One aspect of the Lumia 930 and 830 which I haven't commented on so far because I'd thought that it was either me being too fussy or that maybe my review hardware was less than perfect, was that of noisy Qi wireless charging. No, not electrically noisy - audibly noisy. I've even tried to record the sound (using my trusty Lumia 1020, of course), so that you can hear what I hear. Others have confirmed the issue, begging the question: what's going on? It turns out that a) this is 'normal' and b) there's a perfectly good (if technical) explanation. Read on....
Recent Features - Hardware
Is Apple's iPhone 6 Plus a 'phablet'? No, let's not go down that naming route. The Lumia 1520 definitely feels bigger in the hand though, and more deserving of the term. But the two are most definitely close enough for a detailed comparison, in terms of specs, features and imaging abilities. Even as a Windows Phone enthusiast, the iPhone 6 Plus does feel more mature, thanks mainly to its ecosystem and ability to work completely in landscape/tablet mode and with the likes of Bluetooth keyboards. But let's look in more detail. A lot more detail.
Apple's iPhone camera image processing algorithms have gotten really good in recent years, certainly up with Nokia's, though of course the hardware hasn't always been quite to the same level. With the iPhone 6 Plus, though, a 1.5 micron 1/3" sensor with OIS looks like it could provide a good challenge. With some tech sites proudly proclaiming the iPhone 6/6 Plus to be the best phone imaging in the world, I thought I should pitch in with the Windows Phone champion, the (famous) Nokia Lumia 1020. Below is my analysis, complete with interactive comparators to help you see the imaging differences for yourself.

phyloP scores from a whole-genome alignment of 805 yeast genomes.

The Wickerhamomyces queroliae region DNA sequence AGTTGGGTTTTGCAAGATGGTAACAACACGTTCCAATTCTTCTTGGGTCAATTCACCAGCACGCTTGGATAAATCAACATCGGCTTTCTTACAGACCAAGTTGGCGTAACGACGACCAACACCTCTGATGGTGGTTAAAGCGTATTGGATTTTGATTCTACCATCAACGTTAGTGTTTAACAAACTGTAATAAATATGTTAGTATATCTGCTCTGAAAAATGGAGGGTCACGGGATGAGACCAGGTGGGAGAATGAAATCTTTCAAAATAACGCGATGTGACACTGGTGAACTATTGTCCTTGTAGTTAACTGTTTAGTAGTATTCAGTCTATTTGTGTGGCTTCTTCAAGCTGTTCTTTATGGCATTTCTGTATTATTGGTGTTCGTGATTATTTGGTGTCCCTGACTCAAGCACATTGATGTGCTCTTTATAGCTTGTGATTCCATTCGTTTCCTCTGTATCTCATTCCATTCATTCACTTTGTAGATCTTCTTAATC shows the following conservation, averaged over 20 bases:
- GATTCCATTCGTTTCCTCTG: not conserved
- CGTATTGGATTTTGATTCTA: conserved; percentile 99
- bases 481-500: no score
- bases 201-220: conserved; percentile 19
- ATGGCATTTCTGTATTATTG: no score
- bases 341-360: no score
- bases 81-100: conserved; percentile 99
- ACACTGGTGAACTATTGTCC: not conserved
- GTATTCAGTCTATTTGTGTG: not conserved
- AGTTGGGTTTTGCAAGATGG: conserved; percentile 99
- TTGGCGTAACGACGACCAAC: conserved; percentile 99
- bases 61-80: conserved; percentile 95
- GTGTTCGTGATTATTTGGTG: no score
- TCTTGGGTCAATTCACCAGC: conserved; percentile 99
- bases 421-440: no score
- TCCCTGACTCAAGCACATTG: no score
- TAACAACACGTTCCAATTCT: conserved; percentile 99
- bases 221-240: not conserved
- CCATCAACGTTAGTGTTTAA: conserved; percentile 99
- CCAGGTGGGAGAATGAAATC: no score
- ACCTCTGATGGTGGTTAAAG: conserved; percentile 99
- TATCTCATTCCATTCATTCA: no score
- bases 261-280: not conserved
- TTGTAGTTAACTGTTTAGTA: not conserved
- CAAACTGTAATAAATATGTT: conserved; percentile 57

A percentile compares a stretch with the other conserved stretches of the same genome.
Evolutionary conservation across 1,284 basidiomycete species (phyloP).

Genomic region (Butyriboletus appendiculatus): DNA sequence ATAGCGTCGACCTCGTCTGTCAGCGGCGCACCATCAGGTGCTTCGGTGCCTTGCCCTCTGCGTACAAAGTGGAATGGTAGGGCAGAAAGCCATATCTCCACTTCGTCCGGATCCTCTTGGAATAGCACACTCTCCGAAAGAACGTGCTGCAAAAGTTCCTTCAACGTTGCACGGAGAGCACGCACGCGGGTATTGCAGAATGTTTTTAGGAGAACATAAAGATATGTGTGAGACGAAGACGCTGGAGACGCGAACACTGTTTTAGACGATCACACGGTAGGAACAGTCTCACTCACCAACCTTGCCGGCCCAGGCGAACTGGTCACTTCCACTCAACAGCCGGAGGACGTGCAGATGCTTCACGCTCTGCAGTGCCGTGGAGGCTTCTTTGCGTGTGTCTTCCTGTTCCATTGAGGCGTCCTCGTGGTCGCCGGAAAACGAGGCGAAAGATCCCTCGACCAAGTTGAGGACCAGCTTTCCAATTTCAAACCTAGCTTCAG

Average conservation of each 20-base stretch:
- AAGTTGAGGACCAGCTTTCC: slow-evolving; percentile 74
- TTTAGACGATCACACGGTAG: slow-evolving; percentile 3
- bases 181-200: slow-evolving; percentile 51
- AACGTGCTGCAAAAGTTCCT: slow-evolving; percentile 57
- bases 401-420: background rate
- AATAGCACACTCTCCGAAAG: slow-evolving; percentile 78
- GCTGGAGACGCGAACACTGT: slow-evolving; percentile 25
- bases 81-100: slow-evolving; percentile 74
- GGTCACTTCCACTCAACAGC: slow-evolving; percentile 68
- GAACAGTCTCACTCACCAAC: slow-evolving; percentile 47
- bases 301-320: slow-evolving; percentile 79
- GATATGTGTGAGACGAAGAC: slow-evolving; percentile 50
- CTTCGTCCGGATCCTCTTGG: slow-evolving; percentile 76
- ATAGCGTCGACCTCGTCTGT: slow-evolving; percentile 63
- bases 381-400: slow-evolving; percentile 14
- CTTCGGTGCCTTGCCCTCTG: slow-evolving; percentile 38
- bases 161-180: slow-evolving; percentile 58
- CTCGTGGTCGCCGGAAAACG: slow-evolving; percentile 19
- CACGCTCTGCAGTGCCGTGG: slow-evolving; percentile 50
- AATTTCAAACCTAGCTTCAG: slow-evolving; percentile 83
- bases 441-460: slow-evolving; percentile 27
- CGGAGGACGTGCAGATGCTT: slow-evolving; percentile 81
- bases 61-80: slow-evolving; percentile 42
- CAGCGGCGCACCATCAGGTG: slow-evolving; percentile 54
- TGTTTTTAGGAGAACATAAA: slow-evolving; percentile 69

Buried in the apologetics table in my article looking at the pros and cons of AMOLED versus LCD screen technology (summary: LCD wins overall) was a specific AMOLED advantage that deserves its own highlight spot. Is it enough to tip the balance for most users? Probably not. Is it enough for yours truly? Absolutely yes, and this time I have photographic proof...
“What an oddball pair of smartphone cameras to compare!” I hear you say. “One from several years ago, one with greatly different ambitions from the current month!” Indeed, though the question I was really asking myself was whether improvements in sensor technology and image processing since about 2011 could compensate for a seven times smaller sensor. In other words, could refined tech and intelligence trump physics?
As an AMOLED fan for years, it's been fascinating seeing the way technology in the LCD world has caught up in terms of contrast and colours. In fact, judging from my tests and tables below, it seems that the choice of screen technology for smartphones is now pretty clear cut. My advice to go for AMOLED three years ago was sound, but it seems that things are now reversed. This article features the Lumia 1020, 830 and 1520, by the way.
Is it the shiny, shiny phenomenon of something new? Or the feel of cold metal and the satisfaction of larger screen and as much storage as I wanted? Either way, I find myself compromising one of my deeply-held 'must haves' (in the 1020) and using the Nokia Lumia 830 as my main smartphone, following on from my review and other tests. It's an Autumn miracle, perhaps?
The headline might lead you to suspect a horrendous mismatch, but there's more to the story than this. The 1020 is the gold standard in currently-sold camera phones, of course, but the new Lumia 830 turns out surprisingly well against it for most shots, despite being massively outgunned in the physics stakes. Xenon-aside, once the matching software turns up for the 830, we could have a rather tasty little 'affordable flagship', to use Nokia/Microsoft's marketing term.
Notable at the Lumia 830 launch was the tag line "the affordable flagship", and Microsoft was right, the Nokia Lumia 830 is terrific value for what you get, as you'll see soon in our hands-on review. However, what's evident from both comments across multiple stories here at AAWP and from the perception of Windows Phone in the tech media, is that what's needed is a genuine flagship, something that has everything but the kitchen sink thrown into it and never mind the price, or indeed eventual sales figures.
It's hard to pick up a Sony Xperia Z3 (as I did for my recent camera comparisons) and not be reminded about the current Windows Phone flagship smartphone, the Nokia Lumia 930. The sizes are very similar, then there's the metallic feel in the hand and positioning in the market as well. Here's my blow by blow comparison...